But weeks later only a handful have arrived here – despite over 150 children having family already in the UK, who are desperate to be reunited and ready to house and care for them. The British and French authorities blame each other for the delays, while the children risk their lives by trying to hop onto lorries crossing the Channel. We have asked to see the new immigration minister urgently to resolve the log-jam.
I am delighted there is so much support for refugees in Hammersmith. For Refugee Week I attended meetings and celebrations at the Town Hall and Hammersmith & West London College organised by the Refugee Forum and Refugees Welcome.
I also spoke at Brackenbury School’s assembly to thank them for their support for Send My Friend to School, an international campaign to help the millions of children around the world who get no education. Brackenbury and John Betts pupils visited the Polish Centre after the attack to show sympathy and support. We have some great schools in H&F.
I am supporting Owen Smith in the Labour Leadership election later this month.
I will be writing to the 2,000 members and supporters who have a vote in that election setting out my reasons for supporting Owen.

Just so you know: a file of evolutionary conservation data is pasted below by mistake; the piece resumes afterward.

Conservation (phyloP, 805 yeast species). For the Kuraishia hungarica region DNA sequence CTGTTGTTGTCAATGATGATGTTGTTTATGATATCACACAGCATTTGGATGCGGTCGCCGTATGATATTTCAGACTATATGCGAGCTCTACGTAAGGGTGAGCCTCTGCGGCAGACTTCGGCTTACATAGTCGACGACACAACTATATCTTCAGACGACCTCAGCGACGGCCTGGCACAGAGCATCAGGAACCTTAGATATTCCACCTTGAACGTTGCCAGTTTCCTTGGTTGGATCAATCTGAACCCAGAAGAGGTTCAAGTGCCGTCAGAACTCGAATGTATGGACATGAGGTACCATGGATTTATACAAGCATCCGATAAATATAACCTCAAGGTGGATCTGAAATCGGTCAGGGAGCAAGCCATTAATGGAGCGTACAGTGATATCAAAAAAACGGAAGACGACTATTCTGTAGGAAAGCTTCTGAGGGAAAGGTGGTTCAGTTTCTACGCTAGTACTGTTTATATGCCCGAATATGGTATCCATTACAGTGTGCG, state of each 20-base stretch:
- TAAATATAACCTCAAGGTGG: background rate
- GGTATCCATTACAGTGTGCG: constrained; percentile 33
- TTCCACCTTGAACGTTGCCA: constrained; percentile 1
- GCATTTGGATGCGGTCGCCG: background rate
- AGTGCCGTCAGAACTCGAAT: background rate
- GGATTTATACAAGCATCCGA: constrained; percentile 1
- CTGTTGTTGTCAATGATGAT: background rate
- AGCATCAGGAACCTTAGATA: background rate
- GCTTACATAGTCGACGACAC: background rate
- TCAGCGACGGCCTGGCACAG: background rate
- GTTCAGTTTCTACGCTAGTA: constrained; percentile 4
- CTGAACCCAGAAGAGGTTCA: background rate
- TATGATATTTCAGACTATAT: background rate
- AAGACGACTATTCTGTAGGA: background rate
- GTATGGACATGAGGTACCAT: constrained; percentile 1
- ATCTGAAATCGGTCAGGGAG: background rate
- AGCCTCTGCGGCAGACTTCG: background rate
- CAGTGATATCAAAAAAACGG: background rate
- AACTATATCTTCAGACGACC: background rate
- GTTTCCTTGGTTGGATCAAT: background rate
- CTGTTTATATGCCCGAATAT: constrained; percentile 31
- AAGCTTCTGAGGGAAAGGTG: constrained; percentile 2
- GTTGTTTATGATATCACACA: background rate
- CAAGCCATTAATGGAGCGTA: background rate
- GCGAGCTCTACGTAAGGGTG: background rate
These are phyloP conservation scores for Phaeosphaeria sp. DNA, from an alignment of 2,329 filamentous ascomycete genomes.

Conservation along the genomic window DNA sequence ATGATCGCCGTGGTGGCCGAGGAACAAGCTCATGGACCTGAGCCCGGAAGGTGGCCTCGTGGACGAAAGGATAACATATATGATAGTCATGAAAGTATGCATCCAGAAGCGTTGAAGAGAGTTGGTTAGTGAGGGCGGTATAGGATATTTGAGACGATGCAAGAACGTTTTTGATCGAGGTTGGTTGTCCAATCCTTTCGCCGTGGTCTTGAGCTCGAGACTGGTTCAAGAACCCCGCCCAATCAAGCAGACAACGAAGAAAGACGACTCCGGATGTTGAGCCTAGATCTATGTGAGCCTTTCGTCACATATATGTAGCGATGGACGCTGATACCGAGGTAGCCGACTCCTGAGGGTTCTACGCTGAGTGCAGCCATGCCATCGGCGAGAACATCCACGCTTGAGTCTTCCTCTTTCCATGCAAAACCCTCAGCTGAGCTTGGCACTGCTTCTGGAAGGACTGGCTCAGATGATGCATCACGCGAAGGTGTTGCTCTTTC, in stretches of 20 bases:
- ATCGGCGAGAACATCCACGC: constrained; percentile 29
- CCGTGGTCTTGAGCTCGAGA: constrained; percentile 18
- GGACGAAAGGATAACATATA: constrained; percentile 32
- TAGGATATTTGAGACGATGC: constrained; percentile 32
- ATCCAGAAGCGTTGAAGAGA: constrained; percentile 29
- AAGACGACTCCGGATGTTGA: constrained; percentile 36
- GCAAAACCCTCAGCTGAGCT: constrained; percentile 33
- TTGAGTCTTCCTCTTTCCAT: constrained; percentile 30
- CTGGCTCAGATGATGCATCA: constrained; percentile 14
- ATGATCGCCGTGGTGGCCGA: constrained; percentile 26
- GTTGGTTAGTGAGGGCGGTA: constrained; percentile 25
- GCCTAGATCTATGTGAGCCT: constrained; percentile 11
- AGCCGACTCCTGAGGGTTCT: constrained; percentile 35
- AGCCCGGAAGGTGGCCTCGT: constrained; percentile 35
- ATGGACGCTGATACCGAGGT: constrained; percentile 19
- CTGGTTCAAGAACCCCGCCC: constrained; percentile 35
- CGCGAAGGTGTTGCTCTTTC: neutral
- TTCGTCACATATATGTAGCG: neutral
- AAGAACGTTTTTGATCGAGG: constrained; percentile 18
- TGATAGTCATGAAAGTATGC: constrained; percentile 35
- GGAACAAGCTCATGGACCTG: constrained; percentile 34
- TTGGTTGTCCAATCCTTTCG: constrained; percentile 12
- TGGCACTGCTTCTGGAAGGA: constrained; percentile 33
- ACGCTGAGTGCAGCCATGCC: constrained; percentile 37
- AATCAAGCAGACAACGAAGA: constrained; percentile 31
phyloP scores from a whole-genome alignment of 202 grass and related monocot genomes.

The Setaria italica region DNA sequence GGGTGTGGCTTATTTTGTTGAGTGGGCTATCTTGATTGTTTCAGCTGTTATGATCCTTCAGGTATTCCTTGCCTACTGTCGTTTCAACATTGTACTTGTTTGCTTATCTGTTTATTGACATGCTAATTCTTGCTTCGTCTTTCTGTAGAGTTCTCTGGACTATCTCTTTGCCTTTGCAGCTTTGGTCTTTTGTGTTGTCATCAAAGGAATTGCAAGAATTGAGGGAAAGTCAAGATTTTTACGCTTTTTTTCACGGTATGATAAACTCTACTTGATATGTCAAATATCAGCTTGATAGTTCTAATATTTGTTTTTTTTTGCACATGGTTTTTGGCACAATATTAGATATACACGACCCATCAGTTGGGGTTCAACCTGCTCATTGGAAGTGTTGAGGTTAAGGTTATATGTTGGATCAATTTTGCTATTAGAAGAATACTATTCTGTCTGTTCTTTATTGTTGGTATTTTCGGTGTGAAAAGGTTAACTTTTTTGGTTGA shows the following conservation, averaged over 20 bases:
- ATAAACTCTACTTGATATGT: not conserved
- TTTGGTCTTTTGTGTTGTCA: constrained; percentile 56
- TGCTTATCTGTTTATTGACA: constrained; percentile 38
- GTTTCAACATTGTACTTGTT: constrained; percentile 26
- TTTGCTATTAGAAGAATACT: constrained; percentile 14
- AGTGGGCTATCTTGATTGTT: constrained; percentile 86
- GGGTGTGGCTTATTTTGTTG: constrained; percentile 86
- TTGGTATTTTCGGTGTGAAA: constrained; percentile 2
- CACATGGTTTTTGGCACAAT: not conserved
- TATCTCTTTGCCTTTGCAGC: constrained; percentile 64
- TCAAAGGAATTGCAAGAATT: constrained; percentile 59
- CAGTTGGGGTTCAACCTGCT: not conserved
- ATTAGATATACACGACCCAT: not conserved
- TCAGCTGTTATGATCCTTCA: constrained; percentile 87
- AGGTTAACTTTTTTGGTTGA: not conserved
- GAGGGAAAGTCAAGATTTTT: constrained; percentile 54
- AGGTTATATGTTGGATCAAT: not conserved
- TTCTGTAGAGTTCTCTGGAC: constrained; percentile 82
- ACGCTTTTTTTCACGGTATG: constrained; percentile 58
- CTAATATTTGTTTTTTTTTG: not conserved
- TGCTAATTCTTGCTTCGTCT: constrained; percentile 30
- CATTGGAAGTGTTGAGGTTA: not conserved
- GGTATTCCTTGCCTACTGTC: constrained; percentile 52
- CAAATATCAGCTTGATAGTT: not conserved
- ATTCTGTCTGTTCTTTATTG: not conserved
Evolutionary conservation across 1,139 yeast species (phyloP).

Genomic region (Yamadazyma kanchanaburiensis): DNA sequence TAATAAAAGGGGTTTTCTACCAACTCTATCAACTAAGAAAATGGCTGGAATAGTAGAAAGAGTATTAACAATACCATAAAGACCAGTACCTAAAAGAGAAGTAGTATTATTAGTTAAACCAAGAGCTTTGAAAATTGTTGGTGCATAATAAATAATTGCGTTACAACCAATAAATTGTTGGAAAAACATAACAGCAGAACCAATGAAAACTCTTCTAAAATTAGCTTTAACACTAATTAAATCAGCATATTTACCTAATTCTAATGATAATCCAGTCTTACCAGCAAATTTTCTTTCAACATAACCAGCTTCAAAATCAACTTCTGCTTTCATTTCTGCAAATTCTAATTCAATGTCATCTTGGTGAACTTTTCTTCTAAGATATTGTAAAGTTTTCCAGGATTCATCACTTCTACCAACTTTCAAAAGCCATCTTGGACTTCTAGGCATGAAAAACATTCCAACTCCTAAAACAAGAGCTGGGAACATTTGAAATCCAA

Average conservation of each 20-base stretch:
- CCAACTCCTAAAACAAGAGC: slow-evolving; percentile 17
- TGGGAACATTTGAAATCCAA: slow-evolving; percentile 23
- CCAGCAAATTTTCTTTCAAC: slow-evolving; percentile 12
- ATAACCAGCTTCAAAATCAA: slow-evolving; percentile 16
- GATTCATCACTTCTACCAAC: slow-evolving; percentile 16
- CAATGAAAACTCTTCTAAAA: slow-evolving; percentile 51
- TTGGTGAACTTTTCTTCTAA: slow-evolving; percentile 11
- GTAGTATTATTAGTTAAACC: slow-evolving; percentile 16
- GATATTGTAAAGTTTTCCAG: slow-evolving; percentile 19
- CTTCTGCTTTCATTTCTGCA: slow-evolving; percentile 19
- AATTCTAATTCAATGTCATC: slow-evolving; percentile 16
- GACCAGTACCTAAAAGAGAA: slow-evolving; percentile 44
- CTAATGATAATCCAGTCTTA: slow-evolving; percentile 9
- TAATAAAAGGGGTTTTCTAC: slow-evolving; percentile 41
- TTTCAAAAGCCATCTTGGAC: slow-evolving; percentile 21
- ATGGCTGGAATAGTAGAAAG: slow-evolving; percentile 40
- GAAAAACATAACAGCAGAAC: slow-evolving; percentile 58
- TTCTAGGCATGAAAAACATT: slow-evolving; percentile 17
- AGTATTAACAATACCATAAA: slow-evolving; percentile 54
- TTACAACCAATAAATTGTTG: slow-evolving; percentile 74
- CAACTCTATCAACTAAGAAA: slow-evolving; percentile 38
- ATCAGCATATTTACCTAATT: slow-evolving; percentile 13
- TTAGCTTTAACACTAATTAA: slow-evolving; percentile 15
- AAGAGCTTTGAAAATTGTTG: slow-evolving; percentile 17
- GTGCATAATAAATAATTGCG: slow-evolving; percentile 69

It is too late to join and get a vote now, but if you are a member of a trade union affiliated to the Labour Party (eg UNITE, GMB, UNISON, USDAW, CWU) you may still have time to qualify – reply to this email and I will explain how.
Meanwhile in the real world
If the political weather is stormy, the actual weather has been kind to us in Hammersmith this summer, and there have been lots of opportunities to enjoy it.
Wormholt Park formally opened, by hosting the White City Festival last weekend. Over £1 million has been spent by the council on a complete makeover, but crucially it has been the Friends of Wormholt Park, chaired by Derrick Wright who have shaped the project so it reflected residents’ needs.
I was delighted to be asked to open the new Park and everyone was pleased my speech was so short. It is impossible to thank everyone who contributed to the success of the project and the day, but I must mention Hayley Wedgbury, who has raised tens of thousands of pounds for play equipment for disabled children, including the Ability Swing now taking pride of place there.